When I was growing up, without fail and especially on the two holy days they showed up, our Lutheran pastor would castigate people who only attended services on Christmas and Easter. Hypocrites, blasphemers. He didn’t like them. And I never liked him. But this Easter, when we did what we always do and tried out another church, we were met at the door by a motley, smiling-from-ear-to-ear bunch of white-robed people at the Guerneville, California Odd Fellows Club and the next thing I knew I was smiling back. I was immersed in an honest-to-God Easter celebration with 40 to 50 Metropolitan Community Church members and fellow-travelers. I loved every minute of it.
I’m one of the millions of people who doesn’t know quite what she believes, but has moments when the truth is illumined as it was this morning, and everything makes sense. Or doesn’t need to, which is even better. When I thought about writing an Easter post, I thought about the Einstein quote I stuck in another recent post: “The most beautiful thing we can experience is the mysterious. It is the source of all true art and science.” I don’t know how old Einstein was when he said that – he seems always to have been old – but I know he was a spiritual man who believed the universe with all its mystery meant that there was something beyond what we can know, and that we might as well call it the Sacred as not. But the Christian thing is more particular than that, of course.
It seems to me that old age must impress itself on the spiritual lives of writers, composers – artists of all kinds. I was under the impression that a number of American and British authors had turned to the church in their old age, but I couldn’t find any. The only converts I found had converted when they were still young.
Which finally led me to John Updike who never had to convert at all. A church-going Christian all his life, he’d been raised a Lutheran just as I had. He’d explained many times how his theological beliefs inform his books, and I pretty much get it and even find some of it compelling. The problem has always been that I’ve never wanted to read his books. I liked him as a person on Charlie Rose, but what I’d heard about his suburban middle class hero with his tawdry sex life has always failed to inspire.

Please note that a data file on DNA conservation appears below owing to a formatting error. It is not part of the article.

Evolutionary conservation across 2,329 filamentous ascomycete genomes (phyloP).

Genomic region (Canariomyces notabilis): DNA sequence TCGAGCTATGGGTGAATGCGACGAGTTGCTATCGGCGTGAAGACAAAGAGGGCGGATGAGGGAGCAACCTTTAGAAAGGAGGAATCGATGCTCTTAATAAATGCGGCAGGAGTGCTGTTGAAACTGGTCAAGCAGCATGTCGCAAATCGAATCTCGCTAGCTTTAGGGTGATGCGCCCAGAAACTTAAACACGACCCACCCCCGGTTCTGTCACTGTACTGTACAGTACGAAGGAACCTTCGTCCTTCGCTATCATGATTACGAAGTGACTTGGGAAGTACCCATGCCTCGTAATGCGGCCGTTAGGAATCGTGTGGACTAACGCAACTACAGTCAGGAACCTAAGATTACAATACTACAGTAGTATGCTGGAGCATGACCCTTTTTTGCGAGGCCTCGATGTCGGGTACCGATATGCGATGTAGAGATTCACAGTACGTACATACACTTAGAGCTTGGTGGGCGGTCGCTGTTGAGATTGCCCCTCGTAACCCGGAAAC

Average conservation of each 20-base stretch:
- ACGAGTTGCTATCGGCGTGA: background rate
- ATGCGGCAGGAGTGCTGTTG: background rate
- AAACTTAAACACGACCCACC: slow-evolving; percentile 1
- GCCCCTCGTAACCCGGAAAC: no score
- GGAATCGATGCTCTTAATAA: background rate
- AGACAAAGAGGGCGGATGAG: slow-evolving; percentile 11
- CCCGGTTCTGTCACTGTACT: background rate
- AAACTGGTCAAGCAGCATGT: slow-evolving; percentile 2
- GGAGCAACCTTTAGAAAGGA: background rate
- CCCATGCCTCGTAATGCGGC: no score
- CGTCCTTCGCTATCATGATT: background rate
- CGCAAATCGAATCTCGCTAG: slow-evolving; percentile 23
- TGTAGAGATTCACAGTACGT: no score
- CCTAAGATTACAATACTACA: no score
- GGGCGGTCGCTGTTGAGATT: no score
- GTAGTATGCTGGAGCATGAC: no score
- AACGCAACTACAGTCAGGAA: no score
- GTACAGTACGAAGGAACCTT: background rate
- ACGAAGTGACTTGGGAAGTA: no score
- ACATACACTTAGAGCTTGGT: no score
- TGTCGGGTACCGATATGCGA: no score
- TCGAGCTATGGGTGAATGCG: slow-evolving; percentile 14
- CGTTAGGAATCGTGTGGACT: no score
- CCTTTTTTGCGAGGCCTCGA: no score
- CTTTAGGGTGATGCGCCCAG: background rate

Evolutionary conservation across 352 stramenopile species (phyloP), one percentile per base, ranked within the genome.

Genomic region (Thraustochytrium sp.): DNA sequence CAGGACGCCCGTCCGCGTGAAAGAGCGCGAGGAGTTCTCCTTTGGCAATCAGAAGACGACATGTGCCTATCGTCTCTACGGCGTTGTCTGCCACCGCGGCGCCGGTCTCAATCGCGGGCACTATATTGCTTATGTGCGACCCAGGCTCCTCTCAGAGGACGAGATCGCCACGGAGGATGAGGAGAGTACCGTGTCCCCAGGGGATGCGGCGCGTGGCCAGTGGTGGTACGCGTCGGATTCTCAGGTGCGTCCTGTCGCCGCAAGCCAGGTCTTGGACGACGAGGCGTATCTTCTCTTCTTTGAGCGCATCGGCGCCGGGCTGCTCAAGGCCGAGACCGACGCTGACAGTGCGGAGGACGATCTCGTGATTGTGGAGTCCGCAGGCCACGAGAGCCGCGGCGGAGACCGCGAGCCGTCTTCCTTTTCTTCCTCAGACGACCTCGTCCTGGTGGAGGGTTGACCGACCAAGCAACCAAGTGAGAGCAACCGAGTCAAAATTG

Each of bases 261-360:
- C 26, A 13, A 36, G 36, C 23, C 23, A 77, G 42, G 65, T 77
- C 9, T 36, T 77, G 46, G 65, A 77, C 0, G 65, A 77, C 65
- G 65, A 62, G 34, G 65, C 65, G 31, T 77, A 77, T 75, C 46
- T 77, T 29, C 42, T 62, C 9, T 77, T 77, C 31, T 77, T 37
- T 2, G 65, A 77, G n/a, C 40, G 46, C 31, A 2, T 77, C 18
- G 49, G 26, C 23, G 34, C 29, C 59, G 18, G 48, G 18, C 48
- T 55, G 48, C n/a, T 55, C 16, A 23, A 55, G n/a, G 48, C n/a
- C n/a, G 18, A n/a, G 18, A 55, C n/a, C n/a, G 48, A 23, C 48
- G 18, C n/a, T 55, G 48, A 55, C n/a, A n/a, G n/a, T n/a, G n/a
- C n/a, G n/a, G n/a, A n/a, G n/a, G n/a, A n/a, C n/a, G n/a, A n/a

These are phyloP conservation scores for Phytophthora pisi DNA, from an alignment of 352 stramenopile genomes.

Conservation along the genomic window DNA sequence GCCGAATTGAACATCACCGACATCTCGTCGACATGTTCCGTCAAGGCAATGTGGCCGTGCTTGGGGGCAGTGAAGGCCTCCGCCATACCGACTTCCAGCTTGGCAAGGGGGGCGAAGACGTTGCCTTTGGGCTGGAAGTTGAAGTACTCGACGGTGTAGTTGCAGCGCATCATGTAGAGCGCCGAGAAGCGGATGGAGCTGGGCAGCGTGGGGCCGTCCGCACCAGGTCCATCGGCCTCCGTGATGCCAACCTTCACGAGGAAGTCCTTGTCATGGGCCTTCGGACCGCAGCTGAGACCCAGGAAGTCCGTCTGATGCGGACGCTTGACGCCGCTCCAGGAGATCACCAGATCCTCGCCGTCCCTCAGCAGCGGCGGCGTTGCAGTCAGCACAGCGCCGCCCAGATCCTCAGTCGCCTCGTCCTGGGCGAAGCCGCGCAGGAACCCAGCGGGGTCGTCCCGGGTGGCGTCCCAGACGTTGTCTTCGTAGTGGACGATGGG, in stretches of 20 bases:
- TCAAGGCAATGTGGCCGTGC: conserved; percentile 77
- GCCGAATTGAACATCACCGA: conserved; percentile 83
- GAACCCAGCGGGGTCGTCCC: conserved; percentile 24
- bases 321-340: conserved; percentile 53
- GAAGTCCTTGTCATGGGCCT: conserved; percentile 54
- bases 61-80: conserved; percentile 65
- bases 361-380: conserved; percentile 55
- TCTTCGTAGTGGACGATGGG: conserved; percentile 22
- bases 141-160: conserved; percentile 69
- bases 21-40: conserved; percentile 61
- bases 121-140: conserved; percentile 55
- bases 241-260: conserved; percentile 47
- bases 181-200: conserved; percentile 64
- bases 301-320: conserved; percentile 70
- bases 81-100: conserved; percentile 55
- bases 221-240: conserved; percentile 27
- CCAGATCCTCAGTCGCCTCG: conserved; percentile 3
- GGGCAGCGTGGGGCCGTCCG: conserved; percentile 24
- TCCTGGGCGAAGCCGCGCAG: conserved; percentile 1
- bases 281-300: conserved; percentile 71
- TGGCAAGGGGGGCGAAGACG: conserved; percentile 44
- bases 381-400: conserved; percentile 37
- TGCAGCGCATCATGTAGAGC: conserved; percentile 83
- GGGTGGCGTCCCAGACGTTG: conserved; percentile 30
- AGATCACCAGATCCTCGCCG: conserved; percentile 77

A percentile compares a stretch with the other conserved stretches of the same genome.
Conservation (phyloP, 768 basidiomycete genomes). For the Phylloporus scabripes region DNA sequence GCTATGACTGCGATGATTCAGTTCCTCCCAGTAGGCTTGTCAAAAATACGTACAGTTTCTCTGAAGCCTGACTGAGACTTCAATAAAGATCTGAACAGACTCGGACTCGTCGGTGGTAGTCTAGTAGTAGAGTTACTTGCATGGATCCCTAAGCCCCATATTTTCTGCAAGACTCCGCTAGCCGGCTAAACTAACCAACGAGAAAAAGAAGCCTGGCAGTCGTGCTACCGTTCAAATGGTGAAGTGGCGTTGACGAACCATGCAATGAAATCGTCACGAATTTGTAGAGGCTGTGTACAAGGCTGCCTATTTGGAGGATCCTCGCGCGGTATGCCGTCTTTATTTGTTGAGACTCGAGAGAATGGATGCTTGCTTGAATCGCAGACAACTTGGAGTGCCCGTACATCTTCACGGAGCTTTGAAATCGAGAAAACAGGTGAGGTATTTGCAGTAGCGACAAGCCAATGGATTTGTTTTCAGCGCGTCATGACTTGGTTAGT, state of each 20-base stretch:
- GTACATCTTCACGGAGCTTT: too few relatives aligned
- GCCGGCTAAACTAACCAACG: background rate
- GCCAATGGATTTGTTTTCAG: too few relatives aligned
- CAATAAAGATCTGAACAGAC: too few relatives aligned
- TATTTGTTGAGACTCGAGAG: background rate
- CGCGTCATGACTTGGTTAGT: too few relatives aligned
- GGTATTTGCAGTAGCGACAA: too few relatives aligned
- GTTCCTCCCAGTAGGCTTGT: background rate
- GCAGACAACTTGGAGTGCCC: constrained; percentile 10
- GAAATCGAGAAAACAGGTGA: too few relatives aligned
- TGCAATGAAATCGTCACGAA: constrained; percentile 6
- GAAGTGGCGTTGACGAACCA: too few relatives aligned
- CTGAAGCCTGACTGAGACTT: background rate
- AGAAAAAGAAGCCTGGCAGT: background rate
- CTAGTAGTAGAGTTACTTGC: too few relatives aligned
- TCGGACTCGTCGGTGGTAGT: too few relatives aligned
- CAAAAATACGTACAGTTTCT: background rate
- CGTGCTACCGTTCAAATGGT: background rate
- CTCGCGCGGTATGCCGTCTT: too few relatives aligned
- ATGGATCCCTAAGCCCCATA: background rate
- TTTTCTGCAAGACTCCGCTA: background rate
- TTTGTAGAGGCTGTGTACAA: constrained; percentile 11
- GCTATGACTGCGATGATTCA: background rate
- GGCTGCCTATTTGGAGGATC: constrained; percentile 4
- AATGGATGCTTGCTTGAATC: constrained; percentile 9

Nevertheless, in honor of Easter, I tried at least to read some interviews and get a sense of what Updike might have to say about old age and the spiritual.
I decided to mostly ignore what he said at St. Bartholomew’s Center for Religious Inquiry in New York City in November of 2004, a few years before his death in 2009. He was asked whether his theology’s invocation to accept God’s will ran counter to progressive politics, a question we might have expected from a Greenwich Village congregation. “Yes,” he answered, “I think to a certain degree it mitigates against trying to change the world, instead trying to find a peaceful, satisfactory place within the world that exists. It is consoling to think that if not every detail is the will of God, there is a kind of will bigger than your own. You can’t change everything. You have to accept the world as it is.”
How much of that was Lutheran pessimism about the human ability to do good, how much the influence of certain theologians and finally, of his own imminent end, I can’t say. The writer suggests that “at age 72, he [Updike] prefers to console himself in the ‘safe harbor’ of his faith.”
What I liked far better is another briefer comment in which he called “wonderment at one’s own existence and that of the world ‘one of the seeds of religious consciousness,’ and the fear of death the other.”
It is, as another writer suggests, the same as mystic Rudolf Otto’s “the Numinous”– an experience of the Sacred as simultaneously unbelievably beautiful and terrifying. It is also, I think, the same as what is discovered by art when it is most powerful.
The people at this morning’s Easter service seemed far removed from Updike’s middle class though, like me, some of them probably grew up in his neighborhood. But they were surprisingly musical and their language was fresh, not a common characteristic after hundreds of years of the same words, the same cadences. But what was most moving was their faith. They were like the elderly Indian woman I saw praying in a Mexico City cathedral years ago, who I knew without question was utterly in love with the Sacred, the Divine, the Numinous, whatever we choose to call it. Or the woman in the Jamaican church who emitted light. I forgot, which I seldom do in a Christian service, to translate everything into language I can accept. I just marveled at it, participated in it, loved it.
Enough for now, but I’ll undoubtedly write more about it next time: Updike, the Sacred, believers. All of that.
P.S. Thanks to the people who visited my site in larger numbers over the weekend and especially those who encouraged me to keep writing. And thank you, Amy, for thinking of that particular church.